After The Flood: Flooding and Your HVAC

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It’s good to know what the technician will need to see and do when they come to inspect your system after a flood. There is a lot your HVAC can handle when it comes to working under hazardous weather conditions, but under water is not one of them. 

What To Do First

Do not try to restart your HVAC system.  Because appearances can be deceiving it may cause irreparable damage to try and use it before it is repaired. 

Call Your Technician

Call your Local HVAC company to schedule someone to come out as soon as possible. Even if your HVAC looks fine after a flood it is still a good idea to have it checked out by a licensed technician.  Assessment of flood damage for your HVAC is on a case by case basis.  Your technician can let you know to what extend there is damage and if you need to repair it or replace those damaged parts.  They will come with many questions regarding the flooding of the equipment.  It is good to have the information ready so the system check can be more accurate.

See Also: Service Technician

Types of Questions to expect from your technician

  • Was your unit running when it flooded?
  • Did you try to turn it back on during or after the flood?
  • How deep was the flood water in regard to your system?
  • How long was it flooded?

What to expect during the assessment?

The technician who comes out to check your system will need access to many parts of your HVAC system to know just how much damage you are facing.  Because there are so many components to your HVAC system, replacing the equipment is usually the better choice.  It is worth knowing if the damage is in easy to replace parts, so finding an experience technician is usually cheaper.  They will know what to look for and what can be salvaged.

See Also: Glossary of Common HVAC Terms

It’s good to know what the technician will need to see and do when they come to inspect your system after a flood.

  • Clean all electrical components
  • Check all control circuits in your system
  • Clean any residue left over from the flood from the coils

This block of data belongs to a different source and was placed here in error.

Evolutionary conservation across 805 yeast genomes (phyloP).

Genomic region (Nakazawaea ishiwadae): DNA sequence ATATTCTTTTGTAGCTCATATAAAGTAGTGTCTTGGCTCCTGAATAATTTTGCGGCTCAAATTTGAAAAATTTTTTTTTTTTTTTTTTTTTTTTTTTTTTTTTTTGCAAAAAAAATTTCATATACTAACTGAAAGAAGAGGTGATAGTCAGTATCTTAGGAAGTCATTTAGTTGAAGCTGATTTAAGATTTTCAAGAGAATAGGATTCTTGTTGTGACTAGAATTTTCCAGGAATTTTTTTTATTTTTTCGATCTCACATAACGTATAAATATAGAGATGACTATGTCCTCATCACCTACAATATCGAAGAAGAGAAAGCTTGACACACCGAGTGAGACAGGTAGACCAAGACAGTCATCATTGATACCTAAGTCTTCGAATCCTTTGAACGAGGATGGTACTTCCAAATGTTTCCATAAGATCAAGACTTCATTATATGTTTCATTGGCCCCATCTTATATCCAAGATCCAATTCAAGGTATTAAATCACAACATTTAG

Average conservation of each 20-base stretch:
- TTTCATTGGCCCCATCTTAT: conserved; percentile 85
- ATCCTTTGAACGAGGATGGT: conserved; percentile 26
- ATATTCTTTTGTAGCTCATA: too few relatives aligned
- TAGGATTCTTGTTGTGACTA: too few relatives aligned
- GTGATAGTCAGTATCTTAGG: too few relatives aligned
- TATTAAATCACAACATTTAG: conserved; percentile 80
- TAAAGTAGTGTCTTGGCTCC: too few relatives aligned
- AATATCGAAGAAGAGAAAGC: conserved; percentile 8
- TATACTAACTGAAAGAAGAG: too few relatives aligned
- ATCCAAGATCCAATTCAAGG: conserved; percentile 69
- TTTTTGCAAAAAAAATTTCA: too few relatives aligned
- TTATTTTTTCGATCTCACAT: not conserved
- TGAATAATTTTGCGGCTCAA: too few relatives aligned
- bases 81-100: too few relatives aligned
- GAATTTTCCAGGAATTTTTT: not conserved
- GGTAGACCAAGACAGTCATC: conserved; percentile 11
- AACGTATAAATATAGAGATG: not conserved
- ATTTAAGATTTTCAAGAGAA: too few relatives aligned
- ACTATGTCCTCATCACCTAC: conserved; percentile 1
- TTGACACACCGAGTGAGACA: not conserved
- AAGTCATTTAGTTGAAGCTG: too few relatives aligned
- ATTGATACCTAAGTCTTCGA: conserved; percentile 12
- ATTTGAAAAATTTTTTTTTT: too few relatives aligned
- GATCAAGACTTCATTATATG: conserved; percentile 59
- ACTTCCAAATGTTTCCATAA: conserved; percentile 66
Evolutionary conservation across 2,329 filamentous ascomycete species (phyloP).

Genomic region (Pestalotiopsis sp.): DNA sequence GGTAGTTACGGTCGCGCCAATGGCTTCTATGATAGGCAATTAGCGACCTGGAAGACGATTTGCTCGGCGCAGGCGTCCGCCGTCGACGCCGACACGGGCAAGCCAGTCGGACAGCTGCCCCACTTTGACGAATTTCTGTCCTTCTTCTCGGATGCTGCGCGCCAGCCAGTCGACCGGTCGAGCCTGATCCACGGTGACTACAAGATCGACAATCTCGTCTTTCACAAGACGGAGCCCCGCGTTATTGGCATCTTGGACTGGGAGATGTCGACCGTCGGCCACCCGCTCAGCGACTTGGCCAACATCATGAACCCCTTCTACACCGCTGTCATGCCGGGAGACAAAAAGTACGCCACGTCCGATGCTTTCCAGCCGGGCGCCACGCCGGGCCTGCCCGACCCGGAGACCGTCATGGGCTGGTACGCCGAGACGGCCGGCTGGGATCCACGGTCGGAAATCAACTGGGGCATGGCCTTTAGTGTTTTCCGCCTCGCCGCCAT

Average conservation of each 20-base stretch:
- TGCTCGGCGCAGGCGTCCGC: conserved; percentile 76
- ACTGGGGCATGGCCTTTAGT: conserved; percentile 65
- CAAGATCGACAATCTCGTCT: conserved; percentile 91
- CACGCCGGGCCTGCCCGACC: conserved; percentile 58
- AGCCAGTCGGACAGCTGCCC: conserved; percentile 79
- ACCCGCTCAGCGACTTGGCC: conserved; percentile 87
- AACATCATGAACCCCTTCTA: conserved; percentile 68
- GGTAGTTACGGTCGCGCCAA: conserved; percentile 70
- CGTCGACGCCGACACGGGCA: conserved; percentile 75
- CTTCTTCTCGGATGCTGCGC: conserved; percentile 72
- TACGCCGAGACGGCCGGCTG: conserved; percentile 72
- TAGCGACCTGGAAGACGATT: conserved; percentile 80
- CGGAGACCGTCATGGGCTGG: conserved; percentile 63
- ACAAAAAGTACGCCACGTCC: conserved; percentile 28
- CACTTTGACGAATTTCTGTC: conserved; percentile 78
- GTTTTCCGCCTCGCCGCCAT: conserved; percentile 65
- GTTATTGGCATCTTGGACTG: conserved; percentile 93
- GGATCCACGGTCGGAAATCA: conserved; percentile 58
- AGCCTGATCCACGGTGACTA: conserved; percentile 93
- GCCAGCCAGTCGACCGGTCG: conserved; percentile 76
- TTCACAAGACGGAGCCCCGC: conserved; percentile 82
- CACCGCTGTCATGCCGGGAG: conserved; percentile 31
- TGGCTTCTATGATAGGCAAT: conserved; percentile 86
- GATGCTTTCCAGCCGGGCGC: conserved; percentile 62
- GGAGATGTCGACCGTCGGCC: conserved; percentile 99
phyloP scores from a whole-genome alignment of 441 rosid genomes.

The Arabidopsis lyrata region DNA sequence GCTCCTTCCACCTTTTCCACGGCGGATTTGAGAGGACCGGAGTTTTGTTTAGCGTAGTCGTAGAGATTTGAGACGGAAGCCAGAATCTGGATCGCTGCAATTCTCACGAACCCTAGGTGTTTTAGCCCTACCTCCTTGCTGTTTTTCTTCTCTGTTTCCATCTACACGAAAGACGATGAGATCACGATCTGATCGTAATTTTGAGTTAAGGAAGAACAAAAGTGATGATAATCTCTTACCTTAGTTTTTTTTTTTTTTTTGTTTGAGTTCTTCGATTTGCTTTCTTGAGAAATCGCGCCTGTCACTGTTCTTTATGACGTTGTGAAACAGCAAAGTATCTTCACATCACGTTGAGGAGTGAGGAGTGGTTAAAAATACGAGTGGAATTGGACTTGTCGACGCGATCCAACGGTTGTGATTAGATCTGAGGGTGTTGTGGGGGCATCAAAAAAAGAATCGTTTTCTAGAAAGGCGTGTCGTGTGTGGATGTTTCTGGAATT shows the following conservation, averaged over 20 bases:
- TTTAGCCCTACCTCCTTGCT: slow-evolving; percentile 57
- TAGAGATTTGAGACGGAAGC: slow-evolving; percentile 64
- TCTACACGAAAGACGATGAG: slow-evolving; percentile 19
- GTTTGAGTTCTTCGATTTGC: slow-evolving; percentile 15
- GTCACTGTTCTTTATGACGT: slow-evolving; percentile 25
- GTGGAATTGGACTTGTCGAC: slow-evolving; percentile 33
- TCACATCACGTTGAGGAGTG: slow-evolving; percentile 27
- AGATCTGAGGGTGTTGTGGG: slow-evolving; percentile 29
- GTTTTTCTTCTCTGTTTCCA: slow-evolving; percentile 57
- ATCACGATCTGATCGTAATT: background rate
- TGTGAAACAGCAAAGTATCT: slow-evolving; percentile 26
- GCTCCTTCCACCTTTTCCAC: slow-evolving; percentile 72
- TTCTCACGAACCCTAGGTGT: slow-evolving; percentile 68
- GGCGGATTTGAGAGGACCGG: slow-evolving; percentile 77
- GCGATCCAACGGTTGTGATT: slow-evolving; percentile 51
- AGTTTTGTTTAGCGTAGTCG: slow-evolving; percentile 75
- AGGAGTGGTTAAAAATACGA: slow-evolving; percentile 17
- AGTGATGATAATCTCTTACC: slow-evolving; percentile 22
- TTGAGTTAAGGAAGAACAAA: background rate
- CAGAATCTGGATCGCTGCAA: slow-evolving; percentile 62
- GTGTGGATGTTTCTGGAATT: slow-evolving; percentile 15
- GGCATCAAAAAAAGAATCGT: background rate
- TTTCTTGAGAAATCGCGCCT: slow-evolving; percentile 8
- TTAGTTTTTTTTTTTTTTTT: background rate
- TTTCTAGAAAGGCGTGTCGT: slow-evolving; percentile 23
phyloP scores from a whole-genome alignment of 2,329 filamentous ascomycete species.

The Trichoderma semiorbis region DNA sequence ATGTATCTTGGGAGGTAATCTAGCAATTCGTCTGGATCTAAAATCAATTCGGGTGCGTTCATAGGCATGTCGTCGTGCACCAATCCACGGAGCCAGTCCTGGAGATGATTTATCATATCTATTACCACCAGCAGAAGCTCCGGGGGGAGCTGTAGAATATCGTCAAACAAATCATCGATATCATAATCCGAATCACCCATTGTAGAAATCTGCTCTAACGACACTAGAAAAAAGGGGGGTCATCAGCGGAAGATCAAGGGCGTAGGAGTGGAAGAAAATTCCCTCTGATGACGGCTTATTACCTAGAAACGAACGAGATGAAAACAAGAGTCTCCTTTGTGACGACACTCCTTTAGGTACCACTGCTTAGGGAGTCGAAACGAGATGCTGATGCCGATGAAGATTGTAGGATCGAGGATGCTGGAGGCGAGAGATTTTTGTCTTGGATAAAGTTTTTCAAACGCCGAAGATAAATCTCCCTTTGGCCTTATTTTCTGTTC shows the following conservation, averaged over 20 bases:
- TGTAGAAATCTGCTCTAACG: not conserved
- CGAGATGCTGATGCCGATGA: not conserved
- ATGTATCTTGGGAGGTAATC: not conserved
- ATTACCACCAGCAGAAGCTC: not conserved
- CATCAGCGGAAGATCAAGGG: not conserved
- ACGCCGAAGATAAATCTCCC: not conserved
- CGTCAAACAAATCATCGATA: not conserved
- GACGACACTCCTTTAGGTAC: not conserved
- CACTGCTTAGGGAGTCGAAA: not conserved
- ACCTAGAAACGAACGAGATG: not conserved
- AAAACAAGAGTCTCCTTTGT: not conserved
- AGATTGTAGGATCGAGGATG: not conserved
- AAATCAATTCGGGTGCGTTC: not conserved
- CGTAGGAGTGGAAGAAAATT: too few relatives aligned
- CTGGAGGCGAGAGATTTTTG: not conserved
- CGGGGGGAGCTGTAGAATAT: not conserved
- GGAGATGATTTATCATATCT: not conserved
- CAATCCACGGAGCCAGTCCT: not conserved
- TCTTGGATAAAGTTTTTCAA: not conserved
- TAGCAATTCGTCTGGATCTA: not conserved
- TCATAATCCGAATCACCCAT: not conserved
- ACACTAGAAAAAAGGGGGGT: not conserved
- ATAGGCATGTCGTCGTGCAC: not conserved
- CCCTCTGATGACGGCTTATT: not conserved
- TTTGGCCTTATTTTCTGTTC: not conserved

• Check all refrigerant connections
  • If the refrigerant system is found to be salvageable, they may still want to clean, dry and disinfect it.
  • They will inspect your Ductwork for any flood damage left unseen
  • All gas valves will need to be checked to make sure none were exposed to flooding or that they are sticking as a result.

Outdoor Units

The technician will want to look at the outdoor unit once they get there.  Because flood water contains debris and sometimes foreign chemicals, anything exposed to the water needs to be checked.  A condenser coil exposed to may not be able to function at its expected level,  If not replaced, it may cause more damage later on to you system.  Also any exposed wires and pipes may malfunction when you turn your system back on.  Having these areas checked before you do that can prevent further damage. The Technician will also check that the Unit did not shift during the storm. Even a small amount of movement can cause damage to your refrigerant system.  This will likely require major repair.  IT can also require an entire unit replacement.

See Also: Homeowners Maintenance Guide

The flood was outside, why is he wanting to check the inside equipment?

It is important to check that there wasn’t any breach of flooding to reach your indoor equipment. It is the internal workings that are more vulnerable to flood damage.  If your unit has natural gas, those valves in the system are extremely sensitive.  Corrosion left untreated can result in long term reliability issues as well as current operational damage. These issues are not easy to detect and should be inspected by a seasoned technician.

Ductwork

Ductwork that is exposed to flooding should not be salvaged.  It is nearly impossible to know that any decontaminating done to it after flooding will be sufficient. If your technician does suggest decontamination, be aware that the ductwork will need to be completely disassembled to do a thorough job. 

See Also: Conditioned Air Solutions Custom Ductwork Shop

Water Heaters

In the grand scope of it, replacing an old water heater is a small investment.  Water heaters have come a long way in a short time. If your unit is more that five years old replacing it would actually be more efficient.   This will continue to save you money into the future.  Your technician will want to inspect the valves and controls to make sure they weren’t exposed to any flooding.  Even if it looks clean, the that are exposed can corrode faster in the future.

See Also: Choosing a New Water Heater

Conclusion

If you are having a new unit installed, always asked the technician for options to help prevent future flood problems. Finding the best location for the unit and making sure it is properly elevated are two key factors when installing anew unit.  The technician will be able to help you chose what is best for your home and system.  If you have any questions or concerns, please feel free to contact us

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